Denise Verret feeding giraffe.

How Denise Verret ’88 became the first
African American woman to lead a major U.S. zoo.

By Omar Shamout

 

As the CEO and zoo director of the Los Angeles Zoo and Botanical Gardens, Denise Verret ’88 spends more time indoors than she would like. If she had her way, a lot more of her days would be spent with the 1,100-plus animals in the zoo’s care.

So when the opportunity arose to feed the 15 chimps gathered at the front of the zoo’s Chimpanzees of the Mahale Mountains exhibit on an unusually warm November morning, the joy on her face was evident.

“I’m going to throw some more, don’t worry!” Verret, 52, called out to the assembled apes, tossing several tamarind pods over a ravine onto the rocky ledge where the animals were fighting over
the snacks.

The exhibit opened in 1998 and has been hailed by renowned primatologist Jane Goodall as one of the country’s finest chimpanzee habitats.

Earlier, in a golf cart on the way to the exhibit, Verret explained that 90% of her time is spent in meetings. She had served as deputy director of the zoo for 19 years before Mayor Eric Garcetti nominated her for the top job in June following a national search.

“During the day, most of my attention is focused on people and ways that we can make progress on organizational goals, solve problems, or discuss new ideas. Around 5 p.m., the second part of my work day begins,” Verret said, noting that’s when the office is quieter, and she finally has a chance to go over reports from the various zoo divisions, respond to emails, and get caught up on projects that require her direct attention.

Denise Verret viewing monkeys.

Denise Verret stands in front of the L.A. Zoo’s Chimpanzees of the
Mahale Mountains exhibit, hailed by Jane Goodall as one of the
country’s finest chimpanzee habitats. 
(UCR/Stan Lim)

 

With about 230 full-time staff and another 150 or so part-time or seasonal workers, the zoo amounts to a medium-sized department in the city of Los Angeles. The City Council made the zoo an independent department in 1997; its operations had been overseen by the Department of Recreation and Parks since it opened in 1966.

But considering what Verret and zoo officials have planned for the institution’s next 30 years, it’s easy to understand why she spends so much time in meetings.

She is hoping to push forward on a “very ambitious” vision plan for the zoo that would cost nearly $700 million if fully funded and completely transform its 133-acre Griffith Park location, touching every aspect of its mission and physical campus, including animal habitats and care facilities, conservation efforts, sustainability, and visitor experiences. One noteworthy part of the plan calls for an aerial gondola to transport guests up and down the zoo’s hilly grounds.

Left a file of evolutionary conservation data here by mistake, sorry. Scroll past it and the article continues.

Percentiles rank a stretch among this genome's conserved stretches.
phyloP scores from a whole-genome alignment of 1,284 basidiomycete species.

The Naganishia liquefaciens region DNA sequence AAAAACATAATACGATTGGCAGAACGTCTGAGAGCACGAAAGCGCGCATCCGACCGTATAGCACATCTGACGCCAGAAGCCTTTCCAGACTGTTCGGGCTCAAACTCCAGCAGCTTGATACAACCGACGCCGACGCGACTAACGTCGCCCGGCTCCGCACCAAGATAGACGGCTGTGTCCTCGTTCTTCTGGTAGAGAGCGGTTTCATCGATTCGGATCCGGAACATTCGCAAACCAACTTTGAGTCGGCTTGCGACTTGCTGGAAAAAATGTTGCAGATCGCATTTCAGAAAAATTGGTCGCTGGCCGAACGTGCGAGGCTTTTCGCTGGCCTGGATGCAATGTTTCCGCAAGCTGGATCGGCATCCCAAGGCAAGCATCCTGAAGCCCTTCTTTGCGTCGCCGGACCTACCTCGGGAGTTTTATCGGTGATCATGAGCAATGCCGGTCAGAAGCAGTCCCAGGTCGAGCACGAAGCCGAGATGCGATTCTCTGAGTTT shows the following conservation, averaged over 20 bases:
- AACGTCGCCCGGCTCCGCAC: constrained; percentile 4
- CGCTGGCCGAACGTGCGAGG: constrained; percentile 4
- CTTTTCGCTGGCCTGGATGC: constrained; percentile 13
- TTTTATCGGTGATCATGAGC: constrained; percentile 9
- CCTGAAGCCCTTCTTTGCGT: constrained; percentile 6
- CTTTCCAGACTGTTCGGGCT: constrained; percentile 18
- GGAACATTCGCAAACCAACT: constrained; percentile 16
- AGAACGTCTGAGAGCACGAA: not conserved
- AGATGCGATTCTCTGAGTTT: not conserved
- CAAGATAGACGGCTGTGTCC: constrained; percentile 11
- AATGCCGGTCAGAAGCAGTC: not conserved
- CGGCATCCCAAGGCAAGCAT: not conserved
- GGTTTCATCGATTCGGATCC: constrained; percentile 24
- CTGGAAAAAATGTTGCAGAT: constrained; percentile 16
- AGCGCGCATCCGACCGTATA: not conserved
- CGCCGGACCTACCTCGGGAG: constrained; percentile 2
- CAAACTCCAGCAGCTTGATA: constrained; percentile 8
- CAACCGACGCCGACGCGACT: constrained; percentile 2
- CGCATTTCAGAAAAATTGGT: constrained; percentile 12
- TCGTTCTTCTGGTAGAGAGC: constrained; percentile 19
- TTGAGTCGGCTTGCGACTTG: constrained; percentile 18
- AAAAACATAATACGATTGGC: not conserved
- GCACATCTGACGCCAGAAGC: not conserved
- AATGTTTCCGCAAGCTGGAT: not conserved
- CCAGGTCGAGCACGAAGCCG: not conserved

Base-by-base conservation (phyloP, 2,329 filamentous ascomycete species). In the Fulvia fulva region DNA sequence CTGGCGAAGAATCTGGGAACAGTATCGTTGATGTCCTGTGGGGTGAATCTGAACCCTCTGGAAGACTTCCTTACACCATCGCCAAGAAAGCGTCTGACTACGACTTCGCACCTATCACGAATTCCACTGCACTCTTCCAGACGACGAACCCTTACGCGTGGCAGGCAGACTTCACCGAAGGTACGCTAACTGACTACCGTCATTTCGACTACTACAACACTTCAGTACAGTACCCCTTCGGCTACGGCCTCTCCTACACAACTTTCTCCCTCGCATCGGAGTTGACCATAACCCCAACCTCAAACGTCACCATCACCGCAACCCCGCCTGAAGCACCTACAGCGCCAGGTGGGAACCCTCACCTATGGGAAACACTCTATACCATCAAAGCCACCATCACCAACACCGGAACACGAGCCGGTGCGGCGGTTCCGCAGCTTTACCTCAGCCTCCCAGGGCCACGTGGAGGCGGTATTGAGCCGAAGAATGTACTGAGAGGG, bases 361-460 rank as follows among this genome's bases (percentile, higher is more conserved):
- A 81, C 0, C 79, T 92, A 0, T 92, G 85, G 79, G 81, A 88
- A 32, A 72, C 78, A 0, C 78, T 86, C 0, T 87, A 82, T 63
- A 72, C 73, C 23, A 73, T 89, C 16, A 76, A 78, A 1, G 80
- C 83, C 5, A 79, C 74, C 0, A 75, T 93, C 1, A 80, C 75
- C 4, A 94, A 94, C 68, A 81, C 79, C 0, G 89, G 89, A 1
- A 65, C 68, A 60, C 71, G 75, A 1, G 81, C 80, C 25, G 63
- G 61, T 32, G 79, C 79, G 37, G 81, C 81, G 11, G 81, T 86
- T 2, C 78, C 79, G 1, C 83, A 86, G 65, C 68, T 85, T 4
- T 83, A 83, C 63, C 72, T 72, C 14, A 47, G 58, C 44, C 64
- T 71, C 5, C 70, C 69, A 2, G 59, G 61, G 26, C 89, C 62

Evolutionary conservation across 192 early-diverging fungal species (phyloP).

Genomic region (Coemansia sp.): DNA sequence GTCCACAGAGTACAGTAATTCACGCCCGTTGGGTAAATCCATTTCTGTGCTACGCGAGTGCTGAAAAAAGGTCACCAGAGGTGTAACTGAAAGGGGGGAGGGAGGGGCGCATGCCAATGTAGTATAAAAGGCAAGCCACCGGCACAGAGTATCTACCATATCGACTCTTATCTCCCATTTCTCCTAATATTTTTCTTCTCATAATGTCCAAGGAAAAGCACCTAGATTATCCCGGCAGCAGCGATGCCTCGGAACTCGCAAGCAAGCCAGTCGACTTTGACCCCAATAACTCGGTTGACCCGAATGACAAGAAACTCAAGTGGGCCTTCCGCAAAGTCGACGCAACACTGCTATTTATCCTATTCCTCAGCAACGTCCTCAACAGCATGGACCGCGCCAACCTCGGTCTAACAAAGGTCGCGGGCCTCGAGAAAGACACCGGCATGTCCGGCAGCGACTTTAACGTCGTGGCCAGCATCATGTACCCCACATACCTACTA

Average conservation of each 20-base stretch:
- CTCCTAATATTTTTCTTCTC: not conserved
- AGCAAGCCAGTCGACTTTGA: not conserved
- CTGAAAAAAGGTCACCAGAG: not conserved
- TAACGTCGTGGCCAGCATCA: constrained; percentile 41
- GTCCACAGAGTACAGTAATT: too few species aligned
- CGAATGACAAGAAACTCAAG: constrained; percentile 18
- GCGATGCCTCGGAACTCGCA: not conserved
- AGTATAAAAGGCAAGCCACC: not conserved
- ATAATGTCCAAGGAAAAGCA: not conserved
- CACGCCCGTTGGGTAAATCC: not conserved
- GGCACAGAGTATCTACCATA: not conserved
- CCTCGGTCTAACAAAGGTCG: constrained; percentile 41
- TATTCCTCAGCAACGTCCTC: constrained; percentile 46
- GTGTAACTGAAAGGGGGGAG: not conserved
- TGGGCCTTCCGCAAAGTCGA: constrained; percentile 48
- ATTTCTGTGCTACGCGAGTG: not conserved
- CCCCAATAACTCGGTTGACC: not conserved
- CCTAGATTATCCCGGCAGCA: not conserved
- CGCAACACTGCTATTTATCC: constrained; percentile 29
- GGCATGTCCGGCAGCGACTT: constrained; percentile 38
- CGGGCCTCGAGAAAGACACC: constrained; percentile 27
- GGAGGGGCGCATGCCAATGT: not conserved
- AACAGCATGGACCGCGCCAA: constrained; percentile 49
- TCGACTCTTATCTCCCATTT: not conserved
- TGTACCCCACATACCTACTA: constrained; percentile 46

“We hope to be able to implement a few phases before 2028, when the city of Los Angeles will host the Olympics for a historic third time,” Verret said.

By that point, the goal is to have upgrades to the zoo’s California, Africa, and/or Asia sections completed, including a California condor exhibit that would allow visitors to see the iconic birds at the L.A. Zoo for the first time.

 

 

The city’s Bureau of Engineering is preparing an environmental impact report on the plan that’s expected to be finished in July, when it would then be presented to the City Council and mayor for approval. The hope is that financing would come from a public-private partnership between the city and the nonprofit Greater Los Angeles Zoo Association, or GLAZA, which has funded exhibits, plant and animal species conservation, capital projects, and education and community outreach programs at the zoo for more than 50 years.

 

Road to Riverside

When Verret started her new role last summer, she became the first female African American zoo director of an Association of Zoos and Aquariums, or AZA, accredited institution in that group’s nearly 100-year history. Verret has also served as a zoo accreditation inspector for the association for the last 14 years.